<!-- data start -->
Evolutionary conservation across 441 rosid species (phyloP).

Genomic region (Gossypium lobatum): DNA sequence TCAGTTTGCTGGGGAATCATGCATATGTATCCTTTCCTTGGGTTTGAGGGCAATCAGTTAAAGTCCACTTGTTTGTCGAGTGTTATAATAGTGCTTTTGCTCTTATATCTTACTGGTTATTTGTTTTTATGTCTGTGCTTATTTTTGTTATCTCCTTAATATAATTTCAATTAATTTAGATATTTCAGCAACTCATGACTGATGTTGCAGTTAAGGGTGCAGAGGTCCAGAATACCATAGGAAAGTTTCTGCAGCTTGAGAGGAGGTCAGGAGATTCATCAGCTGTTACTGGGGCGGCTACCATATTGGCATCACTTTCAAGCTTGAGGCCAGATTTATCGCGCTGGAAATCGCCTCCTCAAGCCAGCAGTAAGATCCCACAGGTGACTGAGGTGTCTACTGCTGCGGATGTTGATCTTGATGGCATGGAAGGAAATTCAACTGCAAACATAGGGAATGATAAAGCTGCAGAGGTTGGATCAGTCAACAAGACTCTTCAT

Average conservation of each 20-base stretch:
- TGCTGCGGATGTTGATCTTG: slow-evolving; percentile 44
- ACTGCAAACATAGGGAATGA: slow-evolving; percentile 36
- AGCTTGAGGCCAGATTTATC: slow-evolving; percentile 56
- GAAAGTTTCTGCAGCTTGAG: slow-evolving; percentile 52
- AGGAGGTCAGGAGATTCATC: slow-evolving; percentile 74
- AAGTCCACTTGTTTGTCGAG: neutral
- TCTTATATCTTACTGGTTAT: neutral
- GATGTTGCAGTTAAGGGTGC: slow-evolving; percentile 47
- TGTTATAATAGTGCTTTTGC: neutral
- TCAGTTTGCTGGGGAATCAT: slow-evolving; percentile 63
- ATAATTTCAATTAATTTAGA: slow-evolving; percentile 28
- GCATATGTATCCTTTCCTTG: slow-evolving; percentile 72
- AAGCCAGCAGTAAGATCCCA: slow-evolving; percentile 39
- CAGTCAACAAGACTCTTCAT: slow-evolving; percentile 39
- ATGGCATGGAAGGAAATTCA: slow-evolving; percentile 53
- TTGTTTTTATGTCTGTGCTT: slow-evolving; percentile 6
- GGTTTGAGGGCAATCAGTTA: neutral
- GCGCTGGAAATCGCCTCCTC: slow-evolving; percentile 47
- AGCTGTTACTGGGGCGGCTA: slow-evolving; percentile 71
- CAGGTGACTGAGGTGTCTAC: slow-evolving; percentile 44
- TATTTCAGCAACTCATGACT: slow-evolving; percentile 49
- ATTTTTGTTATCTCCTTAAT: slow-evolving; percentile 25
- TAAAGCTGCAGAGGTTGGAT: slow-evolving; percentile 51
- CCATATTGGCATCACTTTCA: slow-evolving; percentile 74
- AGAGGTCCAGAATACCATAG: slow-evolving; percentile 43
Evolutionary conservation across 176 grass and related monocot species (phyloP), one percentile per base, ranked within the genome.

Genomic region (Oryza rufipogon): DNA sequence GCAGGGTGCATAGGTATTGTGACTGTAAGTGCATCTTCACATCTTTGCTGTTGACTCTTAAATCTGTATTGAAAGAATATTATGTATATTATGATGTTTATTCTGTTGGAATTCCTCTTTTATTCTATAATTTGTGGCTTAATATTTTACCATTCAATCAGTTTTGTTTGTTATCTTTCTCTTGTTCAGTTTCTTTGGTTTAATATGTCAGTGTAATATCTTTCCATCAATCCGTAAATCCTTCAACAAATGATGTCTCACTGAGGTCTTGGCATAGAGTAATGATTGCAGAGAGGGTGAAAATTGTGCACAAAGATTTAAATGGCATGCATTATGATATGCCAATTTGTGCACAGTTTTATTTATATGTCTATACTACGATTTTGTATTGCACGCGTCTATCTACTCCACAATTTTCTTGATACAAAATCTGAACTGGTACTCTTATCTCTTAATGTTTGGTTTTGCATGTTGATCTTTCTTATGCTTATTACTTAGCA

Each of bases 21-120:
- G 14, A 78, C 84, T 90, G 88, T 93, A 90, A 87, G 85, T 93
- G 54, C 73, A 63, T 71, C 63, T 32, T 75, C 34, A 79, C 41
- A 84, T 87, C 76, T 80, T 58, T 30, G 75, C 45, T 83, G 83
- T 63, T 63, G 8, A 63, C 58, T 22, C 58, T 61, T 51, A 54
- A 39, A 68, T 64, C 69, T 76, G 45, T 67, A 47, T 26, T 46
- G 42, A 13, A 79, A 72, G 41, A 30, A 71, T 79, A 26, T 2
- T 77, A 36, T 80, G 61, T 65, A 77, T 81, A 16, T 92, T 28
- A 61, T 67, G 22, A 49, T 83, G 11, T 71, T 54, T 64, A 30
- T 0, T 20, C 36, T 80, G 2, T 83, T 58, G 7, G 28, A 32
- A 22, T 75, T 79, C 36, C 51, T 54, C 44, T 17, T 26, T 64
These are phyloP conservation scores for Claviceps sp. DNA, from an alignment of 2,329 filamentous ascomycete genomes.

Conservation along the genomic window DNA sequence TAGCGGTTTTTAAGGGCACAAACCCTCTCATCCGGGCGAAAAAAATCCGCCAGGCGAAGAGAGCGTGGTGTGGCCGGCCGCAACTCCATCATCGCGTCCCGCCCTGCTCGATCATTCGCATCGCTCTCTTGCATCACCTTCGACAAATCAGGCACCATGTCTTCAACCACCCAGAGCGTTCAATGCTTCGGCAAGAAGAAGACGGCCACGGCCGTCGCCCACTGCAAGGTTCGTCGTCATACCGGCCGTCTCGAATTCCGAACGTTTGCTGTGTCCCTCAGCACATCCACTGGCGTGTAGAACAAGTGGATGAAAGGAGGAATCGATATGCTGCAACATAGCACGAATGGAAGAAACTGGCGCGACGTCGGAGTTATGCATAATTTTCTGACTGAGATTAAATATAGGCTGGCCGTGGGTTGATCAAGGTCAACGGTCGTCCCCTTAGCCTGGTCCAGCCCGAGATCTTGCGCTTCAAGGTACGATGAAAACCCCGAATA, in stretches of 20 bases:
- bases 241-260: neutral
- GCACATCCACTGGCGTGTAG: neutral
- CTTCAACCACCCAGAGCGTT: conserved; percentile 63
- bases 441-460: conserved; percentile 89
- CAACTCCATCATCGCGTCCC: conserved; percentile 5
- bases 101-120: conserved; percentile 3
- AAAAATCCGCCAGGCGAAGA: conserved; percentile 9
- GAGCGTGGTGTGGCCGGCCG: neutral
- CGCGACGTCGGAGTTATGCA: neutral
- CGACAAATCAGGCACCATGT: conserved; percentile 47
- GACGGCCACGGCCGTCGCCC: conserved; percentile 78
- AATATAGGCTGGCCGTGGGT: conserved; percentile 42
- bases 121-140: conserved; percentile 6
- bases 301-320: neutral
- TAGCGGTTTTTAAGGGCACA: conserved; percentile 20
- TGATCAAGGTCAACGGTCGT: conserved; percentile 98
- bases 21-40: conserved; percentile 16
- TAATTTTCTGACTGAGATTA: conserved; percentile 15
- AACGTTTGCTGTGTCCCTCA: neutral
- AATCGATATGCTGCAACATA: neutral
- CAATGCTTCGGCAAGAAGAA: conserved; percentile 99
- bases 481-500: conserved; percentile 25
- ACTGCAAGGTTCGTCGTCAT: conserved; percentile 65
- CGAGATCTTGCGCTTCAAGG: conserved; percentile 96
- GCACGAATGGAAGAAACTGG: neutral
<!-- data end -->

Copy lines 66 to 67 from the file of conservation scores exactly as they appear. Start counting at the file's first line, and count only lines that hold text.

- ACTGCAAGGTTCGTCGTCAT: conserved; percentile 65
- CGAGATCTTGCGCTTCAAGG: conserved; percentile 96